In Memory of Taylor Porter Former Partner Robert Hodges (1931-2020)


September 08, 2020

Click here to read Mr. Hodges' obituary

It is with regret and sympathy that we announce former Taylor Porter Partner Robert Harold Hodges (1931-2020) passed away Saturday, Sept. 5, 2020.

Hodges began his career with Taylor Porter in 1966, practicing as a preeminent real estate lawyer in Baton Rouge until his retirement in 2001. He continued to practice law thereafter as of counsel to the firm. In 1981 he became president of the American Collage of Mortgage Attorneys (ACMA) and from 1981-1988 he was the Chairman of the Publications Committee and the Editor of the Abstract, ACMA's annual publication. 

Hodges attended Clinton High School where he played football and basketball. He and some friends also started a weight lifting club and worked out for a time in the basement of the Marston House. His senior year he was elected Class President for the class of 1949. After graduating from Clinton High, he enrolled that Fall in the University of Mississippi (Ole Miss). While at Ole Miss he was a member of Sigma Chi Fraternity, Ole Miss Weight Lifting Team, Scabbard & Blade. He enrolled in an expedited study program which allowed the student to complete undergraduate and law school (normally a seven year course of study program) in six years. Robert completed the course of study program in four years. While at Ole Miss he won multiple scholarly recognitions being inducted into several honorary organizations including: Phi Eta Sigma (freshman scholastics), Eta Sigma Phi (classics), Claiborne Historical Society, Tau Kappa Phi (forensic), Arnold Air Society (military) and Phi Delta Phi (legal). His senior year in law school he was appointed Ole Miss Editor in Chief of the Mississippi Law Journal (Law Review), the highest honor at Ole Miss Law School. He graduated number two in his Law School Class, despite also having the obligation of editing the law school's scholarly legal publication and the tragic murder of his father during an un-resisted armed robbery outside of the family owned Joy Theater Picture Show in Clinton, in the summer of 1952. He also represented Ole Miss Law School as the Moot court representative as the Southern Moot court competition in Atlanta in 1952. He graduated Law School in 1953 at the age of twenty-one. On Graduation Day he received an undergraduate degree (B.A.), a Law degree (LLB), a commission in the U.S. Air Force as a Second Lieutenant and immediate admission as a member of the Mississippi Bar Association, there being no bar exam in those days.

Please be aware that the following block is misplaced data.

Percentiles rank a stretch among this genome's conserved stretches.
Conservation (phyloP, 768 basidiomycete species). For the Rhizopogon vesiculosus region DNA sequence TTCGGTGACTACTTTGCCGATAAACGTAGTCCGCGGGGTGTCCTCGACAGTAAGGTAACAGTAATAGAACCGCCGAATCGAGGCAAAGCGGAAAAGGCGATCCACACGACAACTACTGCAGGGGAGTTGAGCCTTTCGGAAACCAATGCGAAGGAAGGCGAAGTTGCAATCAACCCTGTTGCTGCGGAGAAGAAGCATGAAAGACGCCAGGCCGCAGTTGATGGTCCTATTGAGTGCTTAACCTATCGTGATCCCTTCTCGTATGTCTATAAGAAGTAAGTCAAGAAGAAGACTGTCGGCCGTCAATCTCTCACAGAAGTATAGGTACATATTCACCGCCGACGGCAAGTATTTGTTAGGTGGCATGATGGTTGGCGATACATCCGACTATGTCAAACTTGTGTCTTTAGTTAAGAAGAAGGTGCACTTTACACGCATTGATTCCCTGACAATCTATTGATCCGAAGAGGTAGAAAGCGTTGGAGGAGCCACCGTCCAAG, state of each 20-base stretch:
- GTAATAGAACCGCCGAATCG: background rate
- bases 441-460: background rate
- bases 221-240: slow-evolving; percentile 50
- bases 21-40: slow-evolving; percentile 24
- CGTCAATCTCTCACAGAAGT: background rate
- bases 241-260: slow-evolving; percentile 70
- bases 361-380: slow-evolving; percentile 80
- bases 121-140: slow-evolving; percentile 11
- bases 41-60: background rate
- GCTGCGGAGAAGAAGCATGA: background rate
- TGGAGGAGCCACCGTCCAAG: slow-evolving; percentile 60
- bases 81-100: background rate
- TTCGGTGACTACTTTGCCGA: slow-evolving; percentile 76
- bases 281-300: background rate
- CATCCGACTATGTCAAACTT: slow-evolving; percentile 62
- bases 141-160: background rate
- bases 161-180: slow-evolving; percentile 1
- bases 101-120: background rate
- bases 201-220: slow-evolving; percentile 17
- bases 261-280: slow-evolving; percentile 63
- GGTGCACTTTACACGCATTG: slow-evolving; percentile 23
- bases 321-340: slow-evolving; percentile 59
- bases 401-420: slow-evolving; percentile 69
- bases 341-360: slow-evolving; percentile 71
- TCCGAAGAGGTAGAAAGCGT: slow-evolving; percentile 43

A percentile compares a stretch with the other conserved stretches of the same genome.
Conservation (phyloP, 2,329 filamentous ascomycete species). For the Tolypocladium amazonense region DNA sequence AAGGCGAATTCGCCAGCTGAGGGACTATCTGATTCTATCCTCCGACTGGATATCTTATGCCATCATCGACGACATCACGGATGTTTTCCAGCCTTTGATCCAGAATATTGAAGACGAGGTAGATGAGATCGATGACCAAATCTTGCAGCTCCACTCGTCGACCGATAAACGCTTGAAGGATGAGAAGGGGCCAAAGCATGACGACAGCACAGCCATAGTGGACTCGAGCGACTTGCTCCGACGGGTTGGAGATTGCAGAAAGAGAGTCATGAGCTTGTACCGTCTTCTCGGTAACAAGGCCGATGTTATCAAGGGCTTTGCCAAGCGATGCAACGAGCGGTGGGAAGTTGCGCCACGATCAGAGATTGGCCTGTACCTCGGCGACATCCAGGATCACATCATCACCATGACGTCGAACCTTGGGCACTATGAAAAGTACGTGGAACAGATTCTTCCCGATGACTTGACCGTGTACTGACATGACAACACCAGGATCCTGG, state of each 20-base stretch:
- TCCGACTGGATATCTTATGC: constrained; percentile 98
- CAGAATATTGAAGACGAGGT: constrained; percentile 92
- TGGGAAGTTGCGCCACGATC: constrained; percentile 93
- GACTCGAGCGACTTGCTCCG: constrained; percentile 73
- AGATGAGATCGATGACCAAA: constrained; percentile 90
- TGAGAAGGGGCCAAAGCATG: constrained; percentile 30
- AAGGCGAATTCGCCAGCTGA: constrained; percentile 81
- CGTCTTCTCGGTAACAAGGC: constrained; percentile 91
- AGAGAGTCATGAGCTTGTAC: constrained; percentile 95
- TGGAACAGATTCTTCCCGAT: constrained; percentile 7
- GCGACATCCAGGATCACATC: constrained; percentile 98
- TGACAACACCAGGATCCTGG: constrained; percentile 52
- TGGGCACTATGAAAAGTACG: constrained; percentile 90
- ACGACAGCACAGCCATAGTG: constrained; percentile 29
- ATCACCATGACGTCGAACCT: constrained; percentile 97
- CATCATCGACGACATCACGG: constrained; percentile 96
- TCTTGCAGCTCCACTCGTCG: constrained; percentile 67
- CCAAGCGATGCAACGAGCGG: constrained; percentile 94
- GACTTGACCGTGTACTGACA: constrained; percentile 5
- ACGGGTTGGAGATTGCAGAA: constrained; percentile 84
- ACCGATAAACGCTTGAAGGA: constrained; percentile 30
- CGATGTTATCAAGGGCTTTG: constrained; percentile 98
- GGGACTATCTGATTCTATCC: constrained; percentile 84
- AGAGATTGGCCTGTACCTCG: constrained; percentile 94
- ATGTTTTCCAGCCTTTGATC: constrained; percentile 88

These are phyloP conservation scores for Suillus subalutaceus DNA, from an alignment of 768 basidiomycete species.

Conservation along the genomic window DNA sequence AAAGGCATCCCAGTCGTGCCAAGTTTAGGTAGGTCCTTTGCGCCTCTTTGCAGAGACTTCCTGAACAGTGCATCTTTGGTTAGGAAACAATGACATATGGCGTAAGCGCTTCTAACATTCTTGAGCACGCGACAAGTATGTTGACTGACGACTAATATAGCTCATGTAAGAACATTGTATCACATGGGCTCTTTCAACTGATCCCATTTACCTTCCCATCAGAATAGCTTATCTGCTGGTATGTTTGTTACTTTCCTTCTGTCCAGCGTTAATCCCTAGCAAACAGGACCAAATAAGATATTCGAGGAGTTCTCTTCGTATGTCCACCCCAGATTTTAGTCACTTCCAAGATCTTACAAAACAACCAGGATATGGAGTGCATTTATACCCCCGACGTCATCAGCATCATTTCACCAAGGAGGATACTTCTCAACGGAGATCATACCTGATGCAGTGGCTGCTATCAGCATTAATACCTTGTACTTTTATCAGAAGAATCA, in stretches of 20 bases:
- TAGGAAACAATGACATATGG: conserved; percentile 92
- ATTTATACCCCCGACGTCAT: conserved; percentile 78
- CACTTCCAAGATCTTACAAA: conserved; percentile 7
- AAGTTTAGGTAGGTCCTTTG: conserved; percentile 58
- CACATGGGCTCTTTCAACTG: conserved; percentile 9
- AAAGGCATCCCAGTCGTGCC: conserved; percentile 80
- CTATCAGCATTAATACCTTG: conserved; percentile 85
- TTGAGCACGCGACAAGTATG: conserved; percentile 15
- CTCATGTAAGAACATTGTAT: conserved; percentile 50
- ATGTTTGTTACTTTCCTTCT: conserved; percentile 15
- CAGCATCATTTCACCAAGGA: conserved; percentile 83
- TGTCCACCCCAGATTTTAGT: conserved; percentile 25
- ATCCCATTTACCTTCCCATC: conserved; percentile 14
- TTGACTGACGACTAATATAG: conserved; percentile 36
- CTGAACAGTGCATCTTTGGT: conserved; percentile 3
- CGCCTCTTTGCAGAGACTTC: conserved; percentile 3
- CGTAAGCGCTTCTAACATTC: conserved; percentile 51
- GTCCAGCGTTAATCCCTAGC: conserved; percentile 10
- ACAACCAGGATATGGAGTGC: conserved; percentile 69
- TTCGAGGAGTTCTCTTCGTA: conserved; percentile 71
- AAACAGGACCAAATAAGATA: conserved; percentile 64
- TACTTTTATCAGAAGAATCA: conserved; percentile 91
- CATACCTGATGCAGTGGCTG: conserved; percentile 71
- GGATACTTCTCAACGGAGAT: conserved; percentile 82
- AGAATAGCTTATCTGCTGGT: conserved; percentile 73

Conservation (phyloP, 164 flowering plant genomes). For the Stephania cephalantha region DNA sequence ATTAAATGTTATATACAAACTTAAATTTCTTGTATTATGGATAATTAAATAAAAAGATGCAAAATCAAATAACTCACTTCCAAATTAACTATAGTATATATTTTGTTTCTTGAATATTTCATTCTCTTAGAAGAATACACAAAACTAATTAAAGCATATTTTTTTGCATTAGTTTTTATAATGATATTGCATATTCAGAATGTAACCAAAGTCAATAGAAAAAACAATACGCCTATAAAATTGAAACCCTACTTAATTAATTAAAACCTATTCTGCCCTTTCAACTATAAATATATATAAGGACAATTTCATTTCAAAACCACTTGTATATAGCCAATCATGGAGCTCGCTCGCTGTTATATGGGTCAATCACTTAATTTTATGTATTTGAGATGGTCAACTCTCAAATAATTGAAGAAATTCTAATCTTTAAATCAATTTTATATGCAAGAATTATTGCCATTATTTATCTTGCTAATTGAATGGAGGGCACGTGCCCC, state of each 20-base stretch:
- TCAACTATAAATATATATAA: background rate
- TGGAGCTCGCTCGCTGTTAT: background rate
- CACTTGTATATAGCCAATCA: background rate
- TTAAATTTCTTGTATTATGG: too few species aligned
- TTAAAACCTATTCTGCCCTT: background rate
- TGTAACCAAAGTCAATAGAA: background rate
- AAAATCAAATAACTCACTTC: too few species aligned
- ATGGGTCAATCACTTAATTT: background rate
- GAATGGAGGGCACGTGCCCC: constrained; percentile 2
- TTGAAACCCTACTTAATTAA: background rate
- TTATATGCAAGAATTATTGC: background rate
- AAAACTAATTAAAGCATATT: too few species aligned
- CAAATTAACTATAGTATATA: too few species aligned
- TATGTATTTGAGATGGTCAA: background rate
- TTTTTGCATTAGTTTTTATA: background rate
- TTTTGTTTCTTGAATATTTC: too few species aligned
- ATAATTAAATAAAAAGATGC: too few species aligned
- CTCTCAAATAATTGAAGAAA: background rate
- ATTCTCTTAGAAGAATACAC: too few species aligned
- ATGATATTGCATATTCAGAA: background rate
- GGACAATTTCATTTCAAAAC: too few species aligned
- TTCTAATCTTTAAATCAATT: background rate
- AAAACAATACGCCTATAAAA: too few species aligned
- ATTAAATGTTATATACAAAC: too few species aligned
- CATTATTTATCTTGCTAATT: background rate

From 1953-1955, Hodges served in the U.S. Air Force where he served as a Judge Advocate (legal officer) holding the rank of First Lieutenant when he was honorably discharged. He had been stationed at Laughlin Air Force Base at Del Rio, Texas. After his discharge, he enrolled in L.S.U. Law School, where at the end of one year he was awarded a second law degree (LLB), and admitted to the Louisiana Bar that year (1956). While at L.S.U. he was one of eight students in the U.S. to be awarded fellowships from the Institute of International Education of New York for a year of study in Spain, where he attended the University of Madrid and completed his academic work toward a Doctor of Laws Degree. After returning from Spain, he began the private practice of law at the law firm of Love & Hodges in Ferriday, Louisiana. While in Ferriday he was appointed by Gov. Jimmy Davis to the Office of the Attorney to Assist the Inheritance Tax Collector. He served three (3) terms as Secretary/Treasurer of the Ferriday Chamber of Commerce; in which position he was instrumental in bringing the Concordia Parish General Hospital to Ferriday. He was a principal founder of the Junior Chamber of Commerce, and was its first President (1961-1962). He was also a member of the Ferriday Rotary Club. He was President of the Ferriday High School Quarterback Club. During that time he was also a member of, and a Sunday school teacher at, the First Baptist Church of Ferriday. In 1962 he was awarded the Man of the Year for Outstanding Service by the Concordia Sentinel, at the age of thirty-one (31).